Our intention is to acquire and make available ALL picture books featuring indigenous people and people of color published in the U.S. since 2002, including reprints. Inclusion of a title in the collection DOES NOT EQUAL recommendation. See our related readings page for suggested links for evaluating books.
Two years ago, Margaret left her Arctic home for the outsiders' school. Now she has returned and can barely contain her excitement as she rushes towards her waiting family -- but her mother stands still as a stone. This strange, skinny child, with her hair cropped short, can't be her daughter. "Not my girl!" she says angrily. Margaret's years at school have changed her. Now ten years old, she has forgotten her language and the skills to hunt and fish. She can't even stomach her mother's food. Her only comfort is in the books she learned to read at school
When her father agrees to teach her how to carve snow geese out of soapstone upon his return from a hunting trip, Missuk is thrilled with the opportunity to learn his great skill, but when a snowstorm blasts the area and her father is nowhere in sight, Missuk begins to fear the worst, in a moving tale set in the land of the Northern lights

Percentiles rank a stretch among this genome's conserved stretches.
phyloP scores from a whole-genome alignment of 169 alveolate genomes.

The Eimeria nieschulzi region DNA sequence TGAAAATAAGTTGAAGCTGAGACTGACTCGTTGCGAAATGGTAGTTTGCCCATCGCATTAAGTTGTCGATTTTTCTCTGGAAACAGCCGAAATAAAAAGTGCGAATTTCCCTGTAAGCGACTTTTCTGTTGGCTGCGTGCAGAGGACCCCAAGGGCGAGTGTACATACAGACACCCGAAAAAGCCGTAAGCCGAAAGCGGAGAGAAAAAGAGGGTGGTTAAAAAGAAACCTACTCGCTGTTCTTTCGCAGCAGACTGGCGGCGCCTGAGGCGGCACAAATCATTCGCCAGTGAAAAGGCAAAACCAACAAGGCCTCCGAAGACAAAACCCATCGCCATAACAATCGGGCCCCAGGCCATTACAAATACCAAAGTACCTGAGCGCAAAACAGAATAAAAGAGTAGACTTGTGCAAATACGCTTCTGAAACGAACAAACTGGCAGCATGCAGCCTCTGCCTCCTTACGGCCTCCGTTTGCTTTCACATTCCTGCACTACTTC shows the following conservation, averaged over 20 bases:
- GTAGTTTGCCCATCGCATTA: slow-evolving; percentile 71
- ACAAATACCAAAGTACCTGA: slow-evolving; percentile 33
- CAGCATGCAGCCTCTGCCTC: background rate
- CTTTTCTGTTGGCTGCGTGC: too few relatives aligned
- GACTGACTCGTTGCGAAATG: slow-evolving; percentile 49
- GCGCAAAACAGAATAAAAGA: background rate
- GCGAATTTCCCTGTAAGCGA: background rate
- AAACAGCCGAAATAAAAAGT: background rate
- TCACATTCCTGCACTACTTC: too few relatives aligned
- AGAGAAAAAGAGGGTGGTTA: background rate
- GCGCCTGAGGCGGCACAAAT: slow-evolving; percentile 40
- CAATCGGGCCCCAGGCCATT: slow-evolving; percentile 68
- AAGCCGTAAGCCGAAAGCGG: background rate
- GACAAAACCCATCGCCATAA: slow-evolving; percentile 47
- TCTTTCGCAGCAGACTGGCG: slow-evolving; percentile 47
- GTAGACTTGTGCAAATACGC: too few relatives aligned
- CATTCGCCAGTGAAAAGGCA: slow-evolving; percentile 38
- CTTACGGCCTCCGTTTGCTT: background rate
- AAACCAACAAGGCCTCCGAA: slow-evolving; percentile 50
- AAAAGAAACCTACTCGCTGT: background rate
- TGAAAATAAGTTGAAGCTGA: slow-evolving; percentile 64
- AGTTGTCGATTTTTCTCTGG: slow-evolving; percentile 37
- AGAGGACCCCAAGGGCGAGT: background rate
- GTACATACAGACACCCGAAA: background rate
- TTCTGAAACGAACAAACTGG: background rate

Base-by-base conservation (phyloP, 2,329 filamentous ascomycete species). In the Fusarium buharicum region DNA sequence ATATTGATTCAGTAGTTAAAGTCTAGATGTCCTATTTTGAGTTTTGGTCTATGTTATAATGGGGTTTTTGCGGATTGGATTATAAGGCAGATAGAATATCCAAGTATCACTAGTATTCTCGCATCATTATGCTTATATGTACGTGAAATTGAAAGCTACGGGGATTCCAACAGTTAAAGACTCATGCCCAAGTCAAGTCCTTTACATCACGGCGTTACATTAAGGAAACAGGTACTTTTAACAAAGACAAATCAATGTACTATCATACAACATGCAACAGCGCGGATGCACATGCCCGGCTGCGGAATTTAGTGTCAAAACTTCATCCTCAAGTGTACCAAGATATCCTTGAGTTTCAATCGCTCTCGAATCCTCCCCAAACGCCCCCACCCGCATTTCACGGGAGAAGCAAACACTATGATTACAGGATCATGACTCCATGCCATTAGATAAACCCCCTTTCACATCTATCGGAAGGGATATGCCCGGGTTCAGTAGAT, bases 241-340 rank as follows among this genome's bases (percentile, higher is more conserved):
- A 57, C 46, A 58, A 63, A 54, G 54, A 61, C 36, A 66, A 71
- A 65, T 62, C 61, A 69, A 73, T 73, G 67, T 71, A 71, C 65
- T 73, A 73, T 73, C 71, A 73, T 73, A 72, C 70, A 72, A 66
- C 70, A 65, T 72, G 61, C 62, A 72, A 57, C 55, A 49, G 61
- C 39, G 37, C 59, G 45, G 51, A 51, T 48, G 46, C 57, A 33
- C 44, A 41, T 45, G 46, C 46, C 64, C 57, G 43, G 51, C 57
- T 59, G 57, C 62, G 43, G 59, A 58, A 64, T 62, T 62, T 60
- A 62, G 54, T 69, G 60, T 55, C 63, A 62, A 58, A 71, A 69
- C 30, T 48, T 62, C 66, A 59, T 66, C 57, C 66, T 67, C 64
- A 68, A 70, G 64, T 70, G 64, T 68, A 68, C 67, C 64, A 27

The adventures of two cousins who visit the nurse's office
Leslie and her friend, Oolipika learn about the northern lights
Day after day in the frozen north, a young Inuit girl catches brightly-colored objects while ice fishing and uses them to decorate her igloo, until the ice begins to melt and she drops in a gift of her own before leaving for the season
"Simon loves his grandparents but they are stuck in their 'old ways.' Simon can't imagine what is so great about building igloos and listening to his grandmother's time- worn tales. It may take more than a little persuasion to interest him in both. In fact, it takes a blizzard and a broken engine to show Simon that the old ways are far more interesting-- and useful-- than any television show or video game could be"--Jacket flap
Akuluk is not excited about visiting her grandparents in Nunavut. She would rather head south for summer vacation, somewhere with roller coasters and cotton candy. There can't be much to do way up there, Akuluk figures. But as soon as she steps off the plane and sees all the exciting animals that the tundra has to offer, Akuluk forgets all about her dreams of going south. On her first full day in Nunavut, she can't wait to travel out on the land with her grandfather to hunt for wild eggs. As she learns about the different types of eggs, how to collect them properly, and the delicious meals that can be prepared with them, Akuluk knows that this is just the beginning of the exciting things she'll learn about the Arctic